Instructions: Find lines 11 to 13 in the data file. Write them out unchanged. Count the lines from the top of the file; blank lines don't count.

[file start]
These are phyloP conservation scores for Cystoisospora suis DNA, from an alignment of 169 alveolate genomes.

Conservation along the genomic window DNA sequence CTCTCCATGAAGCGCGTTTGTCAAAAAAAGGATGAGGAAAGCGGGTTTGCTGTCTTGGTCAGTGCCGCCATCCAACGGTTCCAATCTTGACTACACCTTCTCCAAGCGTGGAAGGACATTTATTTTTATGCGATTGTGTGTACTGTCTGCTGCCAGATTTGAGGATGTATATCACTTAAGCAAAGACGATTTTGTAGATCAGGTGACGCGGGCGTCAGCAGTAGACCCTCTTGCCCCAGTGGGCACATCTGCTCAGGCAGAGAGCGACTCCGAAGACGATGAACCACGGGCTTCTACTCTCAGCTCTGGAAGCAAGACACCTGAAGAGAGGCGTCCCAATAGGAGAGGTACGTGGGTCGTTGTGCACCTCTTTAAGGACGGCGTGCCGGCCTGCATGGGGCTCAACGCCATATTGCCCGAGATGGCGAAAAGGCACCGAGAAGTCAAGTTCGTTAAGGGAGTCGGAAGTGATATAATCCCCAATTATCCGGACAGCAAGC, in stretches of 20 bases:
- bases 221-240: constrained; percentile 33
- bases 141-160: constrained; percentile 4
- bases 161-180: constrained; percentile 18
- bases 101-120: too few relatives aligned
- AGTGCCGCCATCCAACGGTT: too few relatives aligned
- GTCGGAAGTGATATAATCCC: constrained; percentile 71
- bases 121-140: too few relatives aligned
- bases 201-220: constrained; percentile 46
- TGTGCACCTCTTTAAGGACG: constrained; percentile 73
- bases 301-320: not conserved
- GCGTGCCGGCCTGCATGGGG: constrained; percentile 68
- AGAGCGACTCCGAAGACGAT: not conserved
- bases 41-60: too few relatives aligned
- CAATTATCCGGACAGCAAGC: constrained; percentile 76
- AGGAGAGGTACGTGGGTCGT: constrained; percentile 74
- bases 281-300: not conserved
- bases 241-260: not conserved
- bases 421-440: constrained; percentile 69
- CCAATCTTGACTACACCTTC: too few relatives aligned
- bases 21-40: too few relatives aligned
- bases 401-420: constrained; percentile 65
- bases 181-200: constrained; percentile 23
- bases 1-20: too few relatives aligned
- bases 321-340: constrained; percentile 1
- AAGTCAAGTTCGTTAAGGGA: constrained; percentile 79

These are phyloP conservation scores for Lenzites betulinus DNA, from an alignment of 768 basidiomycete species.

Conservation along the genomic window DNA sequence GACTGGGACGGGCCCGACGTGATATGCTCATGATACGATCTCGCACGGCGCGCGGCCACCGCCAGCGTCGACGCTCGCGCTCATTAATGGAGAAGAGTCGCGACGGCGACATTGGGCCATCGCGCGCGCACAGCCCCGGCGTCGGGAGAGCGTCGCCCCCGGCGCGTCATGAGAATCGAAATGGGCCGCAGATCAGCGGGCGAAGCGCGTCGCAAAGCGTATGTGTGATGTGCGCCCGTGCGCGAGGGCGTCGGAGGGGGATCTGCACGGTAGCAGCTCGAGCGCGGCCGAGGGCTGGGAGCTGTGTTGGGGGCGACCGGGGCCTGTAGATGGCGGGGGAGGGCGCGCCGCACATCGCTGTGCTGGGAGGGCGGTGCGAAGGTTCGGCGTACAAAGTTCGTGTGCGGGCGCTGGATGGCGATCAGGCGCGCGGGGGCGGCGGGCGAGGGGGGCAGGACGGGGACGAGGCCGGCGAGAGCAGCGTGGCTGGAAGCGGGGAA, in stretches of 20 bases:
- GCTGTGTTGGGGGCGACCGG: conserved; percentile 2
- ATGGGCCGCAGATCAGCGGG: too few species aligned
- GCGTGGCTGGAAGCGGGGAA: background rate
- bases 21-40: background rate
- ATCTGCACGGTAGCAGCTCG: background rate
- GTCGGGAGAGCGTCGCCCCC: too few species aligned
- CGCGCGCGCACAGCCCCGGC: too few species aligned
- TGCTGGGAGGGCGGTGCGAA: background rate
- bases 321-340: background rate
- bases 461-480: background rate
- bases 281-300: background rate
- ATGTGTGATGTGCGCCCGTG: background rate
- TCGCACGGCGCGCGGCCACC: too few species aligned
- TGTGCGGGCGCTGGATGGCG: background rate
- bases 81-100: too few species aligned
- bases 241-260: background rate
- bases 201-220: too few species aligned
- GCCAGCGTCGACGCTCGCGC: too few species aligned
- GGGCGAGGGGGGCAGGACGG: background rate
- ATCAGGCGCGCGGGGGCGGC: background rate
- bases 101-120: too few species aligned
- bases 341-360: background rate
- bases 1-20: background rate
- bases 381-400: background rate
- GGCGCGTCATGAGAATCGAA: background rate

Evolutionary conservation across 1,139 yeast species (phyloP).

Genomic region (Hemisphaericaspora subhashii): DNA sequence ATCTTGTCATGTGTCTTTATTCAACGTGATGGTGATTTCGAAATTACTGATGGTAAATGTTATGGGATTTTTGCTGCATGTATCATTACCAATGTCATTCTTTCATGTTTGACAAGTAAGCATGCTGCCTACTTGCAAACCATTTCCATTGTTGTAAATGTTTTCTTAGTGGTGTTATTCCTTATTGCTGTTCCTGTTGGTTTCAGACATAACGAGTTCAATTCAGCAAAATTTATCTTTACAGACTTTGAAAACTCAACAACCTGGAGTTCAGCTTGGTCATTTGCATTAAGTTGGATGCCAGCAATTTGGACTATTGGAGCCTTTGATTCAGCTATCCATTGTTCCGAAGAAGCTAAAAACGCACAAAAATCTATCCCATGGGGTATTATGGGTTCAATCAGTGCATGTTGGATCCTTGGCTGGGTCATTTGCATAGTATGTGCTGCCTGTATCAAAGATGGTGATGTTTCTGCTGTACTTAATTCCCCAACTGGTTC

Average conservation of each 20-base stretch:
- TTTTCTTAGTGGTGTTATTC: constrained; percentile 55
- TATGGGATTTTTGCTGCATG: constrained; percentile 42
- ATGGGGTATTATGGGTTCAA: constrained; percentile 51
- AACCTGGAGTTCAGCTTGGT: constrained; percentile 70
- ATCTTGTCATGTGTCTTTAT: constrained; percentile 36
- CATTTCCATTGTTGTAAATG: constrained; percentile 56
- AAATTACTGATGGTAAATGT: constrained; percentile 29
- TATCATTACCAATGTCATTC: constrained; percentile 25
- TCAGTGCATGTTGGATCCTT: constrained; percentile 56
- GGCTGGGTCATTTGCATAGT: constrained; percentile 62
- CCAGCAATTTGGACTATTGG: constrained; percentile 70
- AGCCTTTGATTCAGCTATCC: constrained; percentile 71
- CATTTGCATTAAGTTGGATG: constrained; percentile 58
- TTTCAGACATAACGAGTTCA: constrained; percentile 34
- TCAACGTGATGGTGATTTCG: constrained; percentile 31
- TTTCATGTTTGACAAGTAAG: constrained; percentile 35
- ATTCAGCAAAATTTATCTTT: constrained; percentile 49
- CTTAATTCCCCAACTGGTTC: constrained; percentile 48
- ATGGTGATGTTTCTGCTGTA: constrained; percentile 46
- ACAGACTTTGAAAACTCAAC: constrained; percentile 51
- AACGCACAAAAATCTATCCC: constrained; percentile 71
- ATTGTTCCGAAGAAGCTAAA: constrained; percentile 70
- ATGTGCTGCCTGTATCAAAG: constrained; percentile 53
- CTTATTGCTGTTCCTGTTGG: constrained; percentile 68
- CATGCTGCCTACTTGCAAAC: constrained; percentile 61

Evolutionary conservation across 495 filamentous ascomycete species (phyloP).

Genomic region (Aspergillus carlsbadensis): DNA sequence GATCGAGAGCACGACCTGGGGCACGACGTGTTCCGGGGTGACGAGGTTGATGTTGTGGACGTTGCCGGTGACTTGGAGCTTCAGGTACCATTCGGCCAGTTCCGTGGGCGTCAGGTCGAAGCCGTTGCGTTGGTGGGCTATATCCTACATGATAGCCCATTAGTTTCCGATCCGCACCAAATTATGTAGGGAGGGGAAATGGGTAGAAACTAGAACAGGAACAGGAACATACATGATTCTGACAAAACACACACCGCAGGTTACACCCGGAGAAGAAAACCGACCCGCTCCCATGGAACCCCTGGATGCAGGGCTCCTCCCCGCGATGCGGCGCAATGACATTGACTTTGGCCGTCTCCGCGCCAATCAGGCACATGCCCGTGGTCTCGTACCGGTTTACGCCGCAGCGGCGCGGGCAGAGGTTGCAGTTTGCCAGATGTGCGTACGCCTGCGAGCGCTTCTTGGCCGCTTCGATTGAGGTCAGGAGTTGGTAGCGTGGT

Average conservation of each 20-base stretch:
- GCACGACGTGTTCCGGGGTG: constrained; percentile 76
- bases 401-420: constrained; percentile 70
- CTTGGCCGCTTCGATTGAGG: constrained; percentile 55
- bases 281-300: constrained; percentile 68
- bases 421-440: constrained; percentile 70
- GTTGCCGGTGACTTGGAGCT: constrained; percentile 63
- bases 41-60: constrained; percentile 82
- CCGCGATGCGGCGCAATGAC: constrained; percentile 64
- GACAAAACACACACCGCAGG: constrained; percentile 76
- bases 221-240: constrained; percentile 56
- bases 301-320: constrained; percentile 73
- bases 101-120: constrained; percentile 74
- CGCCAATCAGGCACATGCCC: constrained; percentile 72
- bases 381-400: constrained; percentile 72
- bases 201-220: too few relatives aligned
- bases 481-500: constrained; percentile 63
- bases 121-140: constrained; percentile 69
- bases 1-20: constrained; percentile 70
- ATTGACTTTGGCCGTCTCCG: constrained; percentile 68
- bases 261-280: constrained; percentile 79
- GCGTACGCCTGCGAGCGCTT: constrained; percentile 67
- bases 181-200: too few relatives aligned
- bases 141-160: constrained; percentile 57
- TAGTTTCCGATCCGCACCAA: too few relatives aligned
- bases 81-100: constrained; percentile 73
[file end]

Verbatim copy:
- TGTGCACCTCTTTAAGGACG: constrained; percentile 73
- bases 301-320: not conserved
- GCGTGCCGGCCTGCATGGGG: constrained; percentile 68